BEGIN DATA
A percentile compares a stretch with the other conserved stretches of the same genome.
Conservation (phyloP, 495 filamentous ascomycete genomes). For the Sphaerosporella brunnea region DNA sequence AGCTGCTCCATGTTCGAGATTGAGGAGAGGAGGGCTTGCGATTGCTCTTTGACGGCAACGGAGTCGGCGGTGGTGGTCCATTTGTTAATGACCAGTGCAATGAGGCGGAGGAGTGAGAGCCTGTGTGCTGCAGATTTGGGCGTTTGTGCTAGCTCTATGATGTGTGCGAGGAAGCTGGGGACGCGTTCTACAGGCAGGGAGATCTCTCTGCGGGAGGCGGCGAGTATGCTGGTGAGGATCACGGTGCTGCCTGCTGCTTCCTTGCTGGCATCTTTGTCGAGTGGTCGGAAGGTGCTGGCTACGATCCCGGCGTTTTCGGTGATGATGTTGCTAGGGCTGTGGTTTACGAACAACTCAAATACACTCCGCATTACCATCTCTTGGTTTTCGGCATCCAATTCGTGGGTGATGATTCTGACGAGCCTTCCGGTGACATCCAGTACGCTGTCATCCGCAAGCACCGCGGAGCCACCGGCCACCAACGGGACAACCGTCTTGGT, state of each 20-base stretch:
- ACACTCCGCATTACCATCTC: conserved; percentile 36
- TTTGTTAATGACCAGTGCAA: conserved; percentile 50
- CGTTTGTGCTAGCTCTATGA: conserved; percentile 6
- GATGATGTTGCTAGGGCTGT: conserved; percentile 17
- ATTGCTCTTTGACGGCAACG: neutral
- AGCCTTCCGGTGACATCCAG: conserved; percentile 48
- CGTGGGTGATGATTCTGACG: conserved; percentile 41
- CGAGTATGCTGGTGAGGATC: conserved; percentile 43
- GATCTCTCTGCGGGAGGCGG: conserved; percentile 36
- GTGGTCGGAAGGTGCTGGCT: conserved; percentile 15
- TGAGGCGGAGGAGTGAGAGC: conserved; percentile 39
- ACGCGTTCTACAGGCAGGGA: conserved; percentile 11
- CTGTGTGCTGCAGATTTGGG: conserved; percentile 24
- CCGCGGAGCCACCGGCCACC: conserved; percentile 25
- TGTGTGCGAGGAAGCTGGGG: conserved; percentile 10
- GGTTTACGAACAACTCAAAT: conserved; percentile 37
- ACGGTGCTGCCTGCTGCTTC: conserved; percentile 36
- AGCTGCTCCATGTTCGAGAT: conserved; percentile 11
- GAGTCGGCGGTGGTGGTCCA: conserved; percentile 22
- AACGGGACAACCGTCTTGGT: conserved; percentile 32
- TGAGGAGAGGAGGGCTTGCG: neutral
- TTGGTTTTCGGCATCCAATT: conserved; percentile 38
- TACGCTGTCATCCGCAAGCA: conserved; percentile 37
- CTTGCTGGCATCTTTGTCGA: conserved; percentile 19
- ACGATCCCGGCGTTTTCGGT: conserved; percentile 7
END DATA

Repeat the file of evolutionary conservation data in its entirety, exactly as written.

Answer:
A percentile compares a stretch with the other conserved stretches of the same genome.
Conservation (phyloP, 495 filamentous ascomycete genomes). For the Sphaerosporella brunnea region DNA sequence AGCTGCTCCATGTTCGAGATTGAGGAGAGGAGGGCTTGCGATTGCTCTTTGACGGCAACGGAGTCGGCGGTGGTGGTCCATTTGTTAATGACCAGTGCAATGAGGCGGAGGAGTGAGAGCCTGTGTGCTGCAGATTTGGGCGTTTGTGCTAGCTCTATGATGTGTGCGAGGAAGCTGGGGACGCGTTCTACAGGCAGGGAGATCTCTCTGCGGGAGGCGGCGAGTATGCTGGTGAGGATCACGGTGCTGCCTGCTGCTTCCTTGCTGGCATCTTTGTCGAGTGGTCGGAAGGTGCTGGCTACGATCCCGGCGTTTTCGGTGATGATGTTGCTAGGGCTGTGGTTTACGAACAACTCAAATACACTCCGCATTACCATCTCTTGGTTTTCGGCATCCAATTCGTGGGTGATGATTCTGACGAGCCTTCCGGTGACATCCAGTACGCTGTCATCCGCAAGCACCGCGGAGCCACCGGCCACCAACGGGACAACCGTCTTGGT, state of each 20-base stretch:
- ACACTCCGCATTACCATCTC: conserved; percentile 36
- TTTGTTAATGACCAGTGCAA: conserved; percentile 50
- CGTTTGTGCTAGCTCTATGA: conserved; percentile 6
- GATGATGTTGCTAGGGCTGT: conserved; percentile 17
- ATTGCTCTTTGACGGCAACG: neutral
- AGCCTTCCGGTGACATCCAG: conserved; percentile 48
- CGTGGGTGATGATTCTGACG: conserved; percentile 41
- CGAGTATGCTGGTGAGGATC: conserved; percentile 43
- GATCTCTCTGCGGGAGGCGG: conserved; percentile 36
- GTGGTCGGAAGGTGCTGGCT: conserved; percentile 15
- TGAGGCGGAGGAGTGAGAGC: conserved; percentile 39
- ACGCGTTCTACAGGCAGGGA: conserved; percentile 11
- CTGTGTGCTGCAGATTTGGG: conserved; percentile 24
- CCGCGGAGCCACCGGCCACC: conserved; percentile 25
- TGTGTGCGAGGAAGCTGGGG: conserved; percentile 10
- GGTTTACGAACAACTCAAAT: conserved; percentile 37
- ACGGTGCTGCCTGCTGCTTC: conserved; percentile 36
- AGCTGCTCCATGTTCGAGAT: conserved; percentile 11
- GAGTCGGCGGTGGTGGTCCA: conserved; percentile 22
- AACGGGACAACCGTCTTGGT: conserved; percentile 32
- TGAGGAGAGGAGGGCTTGCG: neutral
- TTGGTTTTCGGCATCCAATT: conserved; percentile 38
- TACGCTGTCATCCGCAAGCA: conserved; percentile 37
- CTTGCTGGCATCTTTGTCGA: conserved; percentile 19
- ACGATCCCGGCGTTTTCGGT: conserved; percentile 7